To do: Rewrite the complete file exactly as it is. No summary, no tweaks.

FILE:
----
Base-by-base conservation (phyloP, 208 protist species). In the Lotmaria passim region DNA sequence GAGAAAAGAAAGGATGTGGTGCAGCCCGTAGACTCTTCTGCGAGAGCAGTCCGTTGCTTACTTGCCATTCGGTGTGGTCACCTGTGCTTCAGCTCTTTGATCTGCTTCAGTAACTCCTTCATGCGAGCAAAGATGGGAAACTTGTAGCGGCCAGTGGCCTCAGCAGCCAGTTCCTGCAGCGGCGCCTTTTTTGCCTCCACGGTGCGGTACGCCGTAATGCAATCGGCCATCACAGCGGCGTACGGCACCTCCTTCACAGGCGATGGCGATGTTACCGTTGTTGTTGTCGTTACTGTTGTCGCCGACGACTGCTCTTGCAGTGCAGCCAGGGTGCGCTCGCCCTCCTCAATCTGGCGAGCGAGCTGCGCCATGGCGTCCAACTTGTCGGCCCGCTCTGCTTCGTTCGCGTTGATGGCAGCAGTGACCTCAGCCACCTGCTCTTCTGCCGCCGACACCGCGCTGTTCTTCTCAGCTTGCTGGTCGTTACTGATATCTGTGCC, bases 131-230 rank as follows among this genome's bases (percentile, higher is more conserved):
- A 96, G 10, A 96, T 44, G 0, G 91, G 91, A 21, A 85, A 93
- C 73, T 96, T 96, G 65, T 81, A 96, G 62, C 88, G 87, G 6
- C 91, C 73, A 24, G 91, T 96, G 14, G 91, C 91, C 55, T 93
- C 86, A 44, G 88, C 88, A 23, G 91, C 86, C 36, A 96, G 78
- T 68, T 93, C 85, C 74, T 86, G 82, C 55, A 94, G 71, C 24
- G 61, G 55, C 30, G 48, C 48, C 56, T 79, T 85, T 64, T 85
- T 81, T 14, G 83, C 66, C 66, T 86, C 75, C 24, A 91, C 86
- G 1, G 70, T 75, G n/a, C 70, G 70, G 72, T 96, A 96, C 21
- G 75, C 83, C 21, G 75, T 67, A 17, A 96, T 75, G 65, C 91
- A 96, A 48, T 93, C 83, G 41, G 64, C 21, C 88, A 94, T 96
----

Base-by-base conservation (phyloP, 208 protist species). In the Lotmaria passim region DNA sequence GAGAAAAGAAAGGATGTGGTGCAGCCCGTAGACTCTTCTGCGAGAGCAGTCCGTTGCTTACTTGCCATTCGGTGTGGTCACCTGTGCTTCAGCTCTTTGATCTGCTTCAGTAACTCCTTCATGCGAGCAAAGATGGGAAACTTGTAGCGGCCAGTGGCCTCAGCAGCCAGTTCCTGCAGCGGCGCCTTTTTTGCCTCCACGGTGCGGTACGCCGTAATGCAATCGGCCATCACAGCGGCGTACGGCACCTCCTTCACAGGCGATGGCGATGTTACCGTTGTTGTTGTCGTTACTGTTGTCGCCGACGACTGCTCTTGCAGTGCAGCCAGGGTGCGCTCGCCCTCCTCAATCTGGCGAGCGAGCTGCGCCATGGCGTCCAACTTGTCGGCCCGCTCTGCTTCGTTCGCGTTGATGGCAGCAGTGACCTCAGCCACCTGCTCTTCTGCCGCCGACACCGCGCTGTTCTTCTCAGCTTGCTGGTCGTTACTGATATCTGTGCC, bases 131-230 rank as follows among this genome's bases (percentile, higher is more conserved):
- A 96, G 10, A 96, T 44, G 0, G 91, G 91, A 21, A 85, A 93
- C 73, T 96, T 96, G 65, T 81, A 96, G 62, C 88, G 87, G 6
- C 91, C 73, A 24, G 91, T 96, G 14, G 91, C 91, C 55, T 93
- C 86, A 44, G 88, C 88, A 23, G 91, C 86, C 36, A 96, G 78
- T 68, T 93, C 85, C 74, T 86, G 82, C 55, A 94, G 71, C 24
- G 61, G 55, C 30, G 48, C 48, C 56, T 79, T 85, T 64, T 85
- T 81, T 14, G 83, C 66, C 66, T 86, C 75, C 24, A 91, C 86
- G 1, G 70, T 75, G n/a, C 70, G 70, G 72, T 96, A 96, C 21
- G 75, C 83, C 21, G 75, T 67, A 17, A 96, T 75, G 65, C 91
- A 96, A 48, T 93, C 83, G 41, G 64, C 21, C 88, A 94, T 96